Bagan's rare birds need protection

Four rare bird species native to central Burma’s Bagan region are at risk of their habitat being destroyed, according to ornithologists.

During a speech at an eco-tourism workshop in Rangoon, bird expert Thein Aung, from the Myanmar Bird and Nature Society, called for greater protection for the birds of Bagan.

He said four rare bird species that live in Bagan’s archaeological zone — the White-throated Blabber, Lerdon’s Minivet, the Burmese Bushlark and the Hooded Treepie — are being threatened by an increase of tourists flocking to see the ancient temples.

“Visitors who come to Bagan on cultural tours are switching to bird watching as all four endemic bird species live in the archaeological zone,” he said.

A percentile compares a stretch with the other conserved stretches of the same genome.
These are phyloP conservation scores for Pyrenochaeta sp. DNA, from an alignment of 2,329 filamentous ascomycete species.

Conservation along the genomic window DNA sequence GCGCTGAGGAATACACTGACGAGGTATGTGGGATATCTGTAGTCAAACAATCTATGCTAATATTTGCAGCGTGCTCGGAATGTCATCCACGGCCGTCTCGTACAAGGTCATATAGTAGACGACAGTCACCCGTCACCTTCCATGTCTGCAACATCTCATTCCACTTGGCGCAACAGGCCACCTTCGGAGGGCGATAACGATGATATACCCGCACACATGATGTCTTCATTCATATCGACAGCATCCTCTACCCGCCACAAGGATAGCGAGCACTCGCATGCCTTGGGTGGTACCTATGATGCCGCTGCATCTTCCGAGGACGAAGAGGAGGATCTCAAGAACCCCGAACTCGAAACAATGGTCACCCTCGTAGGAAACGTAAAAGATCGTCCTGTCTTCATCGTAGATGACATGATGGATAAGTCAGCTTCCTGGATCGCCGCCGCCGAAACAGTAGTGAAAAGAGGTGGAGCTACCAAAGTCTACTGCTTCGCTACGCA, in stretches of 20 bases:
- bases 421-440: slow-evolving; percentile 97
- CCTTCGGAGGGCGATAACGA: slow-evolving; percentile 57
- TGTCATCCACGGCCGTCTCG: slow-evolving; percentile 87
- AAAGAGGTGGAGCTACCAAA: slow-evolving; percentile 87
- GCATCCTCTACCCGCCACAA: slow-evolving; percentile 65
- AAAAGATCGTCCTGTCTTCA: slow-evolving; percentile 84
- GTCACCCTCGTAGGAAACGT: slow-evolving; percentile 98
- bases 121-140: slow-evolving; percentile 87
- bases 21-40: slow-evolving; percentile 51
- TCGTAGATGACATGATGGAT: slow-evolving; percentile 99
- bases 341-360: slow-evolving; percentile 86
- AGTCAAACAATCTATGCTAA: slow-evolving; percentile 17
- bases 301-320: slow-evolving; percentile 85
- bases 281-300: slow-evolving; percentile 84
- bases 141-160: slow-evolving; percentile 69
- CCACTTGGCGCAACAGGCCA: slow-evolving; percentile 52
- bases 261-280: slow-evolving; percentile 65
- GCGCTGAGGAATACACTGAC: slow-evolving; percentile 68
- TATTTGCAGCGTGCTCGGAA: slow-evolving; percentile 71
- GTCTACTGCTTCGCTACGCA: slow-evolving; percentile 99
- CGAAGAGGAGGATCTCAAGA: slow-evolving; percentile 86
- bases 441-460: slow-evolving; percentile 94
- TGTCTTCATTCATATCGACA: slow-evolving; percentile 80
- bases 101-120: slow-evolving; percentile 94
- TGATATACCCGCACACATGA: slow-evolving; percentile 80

There has been an increase in calls from archaeologists to preserve the crumbling temples, but Thein Aung believes the same protection should be afforded to the birds that live among the heritage sites.

“We found owls nesting in gaps between the bricks of the temples. Are we going to just protect the sites of archaeological value but not the owls? What if they are an endangered species?” he asked.

Burma is enjoying a boom in tourism since the country opened its gates to the outside world three years ago, and iconic sites such as Bagan attract hundreds of thousands of visitors each year.

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But Thein Aung said tourists are directly threatening the birds’ habitat. Birds are losing their roosting spots due to parties thrown for tourists.

“I was waiting for the birds to roost but there was a party right next to the roosting spot,” he said. “I realised that if bird experts can point out where their sleeping and nesting sites are, it will allow the hotel and tourism operators to avoid these spots.”

Birdwatching tours in Bagan are becoming increasingly popular with bird-loving tourists. Thein Aung said it is important that tourism companies promote the conservation of not only the heritage sites, but of Bagan’s birds and wildlife.

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